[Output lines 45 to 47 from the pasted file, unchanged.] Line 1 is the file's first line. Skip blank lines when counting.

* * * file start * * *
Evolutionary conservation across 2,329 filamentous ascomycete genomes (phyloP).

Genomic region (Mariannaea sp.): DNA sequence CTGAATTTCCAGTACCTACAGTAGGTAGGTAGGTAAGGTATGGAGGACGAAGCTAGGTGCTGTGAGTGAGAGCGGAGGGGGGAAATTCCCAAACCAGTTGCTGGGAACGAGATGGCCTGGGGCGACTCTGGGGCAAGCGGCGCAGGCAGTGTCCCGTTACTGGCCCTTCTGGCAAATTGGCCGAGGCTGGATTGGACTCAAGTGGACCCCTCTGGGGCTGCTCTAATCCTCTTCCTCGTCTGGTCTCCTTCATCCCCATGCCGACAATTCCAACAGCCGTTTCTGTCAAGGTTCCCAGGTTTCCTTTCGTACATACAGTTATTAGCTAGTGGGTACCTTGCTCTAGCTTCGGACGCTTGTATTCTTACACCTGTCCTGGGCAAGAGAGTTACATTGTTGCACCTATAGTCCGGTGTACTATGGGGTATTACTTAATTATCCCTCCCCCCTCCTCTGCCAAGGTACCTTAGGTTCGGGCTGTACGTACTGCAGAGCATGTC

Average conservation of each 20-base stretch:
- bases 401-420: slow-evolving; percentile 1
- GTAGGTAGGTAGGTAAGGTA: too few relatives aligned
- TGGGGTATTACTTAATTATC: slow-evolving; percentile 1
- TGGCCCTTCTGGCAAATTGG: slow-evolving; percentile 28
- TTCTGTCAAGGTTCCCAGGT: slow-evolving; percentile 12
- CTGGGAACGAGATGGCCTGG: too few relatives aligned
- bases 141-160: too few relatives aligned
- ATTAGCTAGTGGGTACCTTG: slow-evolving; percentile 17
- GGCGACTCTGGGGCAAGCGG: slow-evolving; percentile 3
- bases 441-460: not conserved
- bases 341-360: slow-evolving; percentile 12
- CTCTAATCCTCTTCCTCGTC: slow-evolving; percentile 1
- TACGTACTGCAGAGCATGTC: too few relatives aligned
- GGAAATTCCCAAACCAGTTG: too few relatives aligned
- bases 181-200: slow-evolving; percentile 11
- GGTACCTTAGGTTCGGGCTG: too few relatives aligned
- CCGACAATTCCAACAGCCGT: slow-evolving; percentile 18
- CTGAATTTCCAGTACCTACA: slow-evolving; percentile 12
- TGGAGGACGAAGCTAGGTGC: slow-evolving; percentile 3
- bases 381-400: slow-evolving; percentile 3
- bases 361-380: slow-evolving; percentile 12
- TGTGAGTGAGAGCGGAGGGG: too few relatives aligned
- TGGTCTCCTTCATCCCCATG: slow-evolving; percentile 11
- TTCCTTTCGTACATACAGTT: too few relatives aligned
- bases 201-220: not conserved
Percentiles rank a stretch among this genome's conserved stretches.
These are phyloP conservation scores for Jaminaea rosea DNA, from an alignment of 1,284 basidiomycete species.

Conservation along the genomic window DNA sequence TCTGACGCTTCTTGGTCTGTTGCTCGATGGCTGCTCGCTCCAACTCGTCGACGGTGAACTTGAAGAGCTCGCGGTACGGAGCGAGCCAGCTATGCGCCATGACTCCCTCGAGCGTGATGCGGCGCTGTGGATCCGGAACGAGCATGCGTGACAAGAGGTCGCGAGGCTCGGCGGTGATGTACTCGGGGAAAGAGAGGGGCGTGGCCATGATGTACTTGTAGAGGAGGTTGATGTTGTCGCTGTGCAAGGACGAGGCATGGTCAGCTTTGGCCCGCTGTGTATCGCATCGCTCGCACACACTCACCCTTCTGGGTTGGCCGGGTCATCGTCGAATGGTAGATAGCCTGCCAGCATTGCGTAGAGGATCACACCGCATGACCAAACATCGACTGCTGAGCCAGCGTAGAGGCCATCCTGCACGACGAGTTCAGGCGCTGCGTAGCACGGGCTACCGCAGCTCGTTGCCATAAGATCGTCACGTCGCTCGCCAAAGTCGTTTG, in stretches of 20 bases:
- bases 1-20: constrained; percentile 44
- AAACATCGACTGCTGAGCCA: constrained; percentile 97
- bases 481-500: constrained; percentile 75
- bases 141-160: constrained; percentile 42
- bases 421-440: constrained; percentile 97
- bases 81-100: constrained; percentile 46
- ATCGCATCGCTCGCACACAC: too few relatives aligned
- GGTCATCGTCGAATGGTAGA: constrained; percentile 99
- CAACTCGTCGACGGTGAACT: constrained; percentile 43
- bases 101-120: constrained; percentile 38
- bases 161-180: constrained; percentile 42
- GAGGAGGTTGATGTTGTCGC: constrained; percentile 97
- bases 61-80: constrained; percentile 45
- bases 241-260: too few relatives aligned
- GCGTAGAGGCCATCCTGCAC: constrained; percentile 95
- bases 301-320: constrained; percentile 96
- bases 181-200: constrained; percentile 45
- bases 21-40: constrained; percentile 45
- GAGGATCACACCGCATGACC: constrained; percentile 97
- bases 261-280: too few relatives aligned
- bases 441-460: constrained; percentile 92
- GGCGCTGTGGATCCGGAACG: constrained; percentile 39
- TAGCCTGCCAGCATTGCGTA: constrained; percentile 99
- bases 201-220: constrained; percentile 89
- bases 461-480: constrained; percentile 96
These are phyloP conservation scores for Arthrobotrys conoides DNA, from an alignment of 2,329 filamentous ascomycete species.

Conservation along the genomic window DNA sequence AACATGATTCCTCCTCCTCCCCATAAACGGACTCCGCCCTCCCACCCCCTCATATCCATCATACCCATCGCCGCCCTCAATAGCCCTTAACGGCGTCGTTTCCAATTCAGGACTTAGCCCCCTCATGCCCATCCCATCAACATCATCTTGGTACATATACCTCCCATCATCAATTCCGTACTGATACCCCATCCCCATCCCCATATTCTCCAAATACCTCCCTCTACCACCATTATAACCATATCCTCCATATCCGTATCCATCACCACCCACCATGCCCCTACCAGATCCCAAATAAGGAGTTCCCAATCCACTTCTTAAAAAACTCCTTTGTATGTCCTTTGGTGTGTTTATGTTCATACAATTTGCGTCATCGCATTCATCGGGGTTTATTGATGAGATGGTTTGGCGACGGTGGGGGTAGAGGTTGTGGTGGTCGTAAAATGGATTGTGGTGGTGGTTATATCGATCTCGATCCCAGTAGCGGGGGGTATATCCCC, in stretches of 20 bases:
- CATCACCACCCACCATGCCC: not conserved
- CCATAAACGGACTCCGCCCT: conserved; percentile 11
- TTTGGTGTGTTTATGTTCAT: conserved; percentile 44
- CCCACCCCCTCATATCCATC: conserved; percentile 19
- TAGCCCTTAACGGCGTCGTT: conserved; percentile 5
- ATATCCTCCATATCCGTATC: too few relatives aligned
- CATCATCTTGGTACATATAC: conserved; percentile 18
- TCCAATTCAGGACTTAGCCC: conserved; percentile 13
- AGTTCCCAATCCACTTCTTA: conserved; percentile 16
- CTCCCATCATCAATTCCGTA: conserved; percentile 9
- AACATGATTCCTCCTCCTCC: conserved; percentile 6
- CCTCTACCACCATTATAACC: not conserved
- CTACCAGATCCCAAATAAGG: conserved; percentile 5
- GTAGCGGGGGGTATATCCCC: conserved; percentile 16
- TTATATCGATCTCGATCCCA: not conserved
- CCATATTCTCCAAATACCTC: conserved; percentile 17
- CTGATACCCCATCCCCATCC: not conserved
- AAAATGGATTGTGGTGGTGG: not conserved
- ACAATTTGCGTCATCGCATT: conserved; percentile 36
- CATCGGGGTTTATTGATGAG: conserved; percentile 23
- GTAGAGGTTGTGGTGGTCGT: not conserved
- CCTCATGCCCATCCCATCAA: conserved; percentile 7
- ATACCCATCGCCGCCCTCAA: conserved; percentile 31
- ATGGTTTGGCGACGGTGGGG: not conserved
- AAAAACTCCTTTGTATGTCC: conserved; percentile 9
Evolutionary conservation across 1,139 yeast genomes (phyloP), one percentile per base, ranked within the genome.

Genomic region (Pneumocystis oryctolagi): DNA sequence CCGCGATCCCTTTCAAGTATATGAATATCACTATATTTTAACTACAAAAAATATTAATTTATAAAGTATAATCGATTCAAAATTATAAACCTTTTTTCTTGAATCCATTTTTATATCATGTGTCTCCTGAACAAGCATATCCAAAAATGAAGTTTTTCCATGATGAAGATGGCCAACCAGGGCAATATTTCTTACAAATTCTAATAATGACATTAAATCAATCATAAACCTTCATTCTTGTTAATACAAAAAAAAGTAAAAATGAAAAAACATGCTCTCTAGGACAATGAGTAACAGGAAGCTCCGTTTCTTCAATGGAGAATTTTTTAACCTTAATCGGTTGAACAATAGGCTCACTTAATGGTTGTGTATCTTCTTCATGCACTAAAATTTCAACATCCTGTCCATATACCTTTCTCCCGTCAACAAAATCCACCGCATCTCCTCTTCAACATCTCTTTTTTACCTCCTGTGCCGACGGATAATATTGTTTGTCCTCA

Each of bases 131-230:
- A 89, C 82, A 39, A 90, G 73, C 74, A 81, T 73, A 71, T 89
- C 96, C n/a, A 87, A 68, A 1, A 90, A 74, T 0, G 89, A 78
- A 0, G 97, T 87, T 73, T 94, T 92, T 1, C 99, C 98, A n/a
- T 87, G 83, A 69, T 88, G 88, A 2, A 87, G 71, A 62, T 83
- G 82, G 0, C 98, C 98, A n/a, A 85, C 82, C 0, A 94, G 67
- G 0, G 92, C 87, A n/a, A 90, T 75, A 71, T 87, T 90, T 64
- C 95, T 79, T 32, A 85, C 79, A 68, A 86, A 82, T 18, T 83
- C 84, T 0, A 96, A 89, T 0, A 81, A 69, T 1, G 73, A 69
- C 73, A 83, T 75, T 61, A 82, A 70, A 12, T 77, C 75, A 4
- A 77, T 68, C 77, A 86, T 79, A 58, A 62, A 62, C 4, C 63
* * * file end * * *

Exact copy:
- bases 241-260: too few relatives aligned
- GCGTAGAGGCCATCCTGCAC: constrained; percentile 95
- bases 301-320: constrained; percentile 96